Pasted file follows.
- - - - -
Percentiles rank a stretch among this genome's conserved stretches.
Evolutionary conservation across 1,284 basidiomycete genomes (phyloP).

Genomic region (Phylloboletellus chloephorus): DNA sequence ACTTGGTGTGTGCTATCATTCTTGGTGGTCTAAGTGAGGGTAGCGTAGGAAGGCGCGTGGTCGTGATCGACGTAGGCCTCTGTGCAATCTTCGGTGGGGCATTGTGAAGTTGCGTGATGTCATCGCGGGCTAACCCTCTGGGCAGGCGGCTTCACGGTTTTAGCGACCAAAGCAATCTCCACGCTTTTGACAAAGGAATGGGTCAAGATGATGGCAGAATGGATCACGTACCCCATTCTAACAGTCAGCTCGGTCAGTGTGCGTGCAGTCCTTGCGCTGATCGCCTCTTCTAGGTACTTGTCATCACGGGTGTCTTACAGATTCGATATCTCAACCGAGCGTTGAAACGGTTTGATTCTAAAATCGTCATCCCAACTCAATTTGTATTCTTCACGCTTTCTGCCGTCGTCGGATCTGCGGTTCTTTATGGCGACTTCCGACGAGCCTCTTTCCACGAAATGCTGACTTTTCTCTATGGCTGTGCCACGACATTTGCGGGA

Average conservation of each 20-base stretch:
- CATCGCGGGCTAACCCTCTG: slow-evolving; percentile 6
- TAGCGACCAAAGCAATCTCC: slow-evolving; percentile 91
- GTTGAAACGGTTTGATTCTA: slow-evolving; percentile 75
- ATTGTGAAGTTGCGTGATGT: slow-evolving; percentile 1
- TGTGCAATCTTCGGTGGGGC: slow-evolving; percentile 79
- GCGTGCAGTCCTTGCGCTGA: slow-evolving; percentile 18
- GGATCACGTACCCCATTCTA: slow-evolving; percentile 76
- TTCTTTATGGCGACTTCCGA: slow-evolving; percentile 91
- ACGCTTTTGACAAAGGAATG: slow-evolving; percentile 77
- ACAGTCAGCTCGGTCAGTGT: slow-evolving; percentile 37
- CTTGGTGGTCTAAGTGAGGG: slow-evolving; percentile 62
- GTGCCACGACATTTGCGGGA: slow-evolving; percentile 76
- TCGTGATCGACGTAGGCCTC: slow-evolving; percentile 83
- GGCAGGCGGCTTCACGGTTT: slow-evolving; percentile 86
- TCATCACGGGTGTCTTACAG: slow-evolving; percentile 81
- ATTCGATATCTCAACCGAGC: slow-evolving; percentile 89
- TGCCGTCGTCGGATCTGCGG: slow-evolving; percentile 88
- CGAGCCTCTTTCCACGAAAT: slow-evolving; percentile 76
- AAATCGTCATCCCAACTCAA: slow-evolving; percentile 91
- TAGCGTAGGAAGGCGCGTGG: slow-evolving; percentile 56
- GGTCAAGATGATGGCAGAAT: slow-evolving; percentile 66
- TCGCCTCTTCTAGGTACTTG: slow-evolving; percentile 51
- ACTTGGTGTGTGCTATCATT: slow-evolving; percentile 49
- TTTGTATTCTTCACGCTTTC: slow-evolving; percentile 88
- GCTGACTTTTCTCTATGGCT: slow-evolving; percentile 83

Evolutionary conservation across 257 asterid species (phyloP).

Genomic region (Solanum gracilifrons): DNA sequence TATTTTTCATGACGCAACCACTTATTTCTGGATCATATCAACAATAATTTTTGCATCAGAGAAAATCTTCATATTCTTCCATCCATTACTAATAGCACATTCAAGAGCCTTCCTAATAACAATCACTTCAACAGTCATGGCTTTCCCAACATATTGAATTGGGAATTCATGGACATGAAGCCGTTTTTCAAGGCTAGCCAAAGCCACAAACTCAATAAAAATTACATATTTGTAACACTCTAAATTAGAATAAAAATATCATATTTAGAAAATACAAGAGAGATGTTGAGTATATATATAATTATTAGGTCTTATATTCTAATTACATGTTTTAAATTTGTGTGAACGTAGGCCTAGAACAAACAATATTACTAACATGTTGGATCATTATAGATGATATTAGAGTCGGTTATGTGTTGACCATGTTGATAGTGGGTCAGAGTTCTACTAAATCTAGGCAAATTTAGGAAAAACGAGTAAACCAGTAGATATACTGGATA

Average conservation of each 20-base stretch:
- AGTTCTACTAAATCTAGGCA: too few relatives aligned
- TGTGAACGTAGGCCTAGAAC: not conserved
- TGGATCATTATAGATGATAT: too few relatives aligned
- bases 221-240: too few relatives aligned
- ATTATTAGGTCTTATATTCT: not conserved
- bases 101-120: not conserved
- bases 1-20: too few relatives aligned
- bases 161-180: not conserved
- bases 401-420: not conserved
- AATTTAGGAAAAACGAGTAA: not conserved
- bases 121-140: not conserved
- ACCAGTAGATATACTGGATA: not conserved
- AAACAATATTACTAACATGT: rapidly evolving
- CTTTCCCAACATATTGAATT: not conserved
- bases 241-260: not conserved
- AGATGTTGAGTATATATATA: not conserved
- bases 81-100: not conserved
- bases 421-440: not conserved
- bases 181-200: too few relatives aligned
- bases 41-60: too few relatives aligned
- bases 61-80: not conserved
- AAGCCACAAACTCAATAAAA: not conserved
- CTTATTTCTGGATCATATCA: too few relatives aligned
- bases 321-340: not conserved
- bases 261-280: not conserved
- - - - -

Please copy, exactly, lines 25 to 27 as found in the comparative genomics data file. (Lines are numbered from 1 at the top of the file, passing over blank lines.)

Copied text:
- GGTCAAGATGATGGCAGAAT: slow-evolving; percentile 66
- TCGCCTCTTCTAGGTACTTG: slow-evolving; percentile 51
- ACTTGGTGTGTGCTATCATT: slow-evolving; percentile 49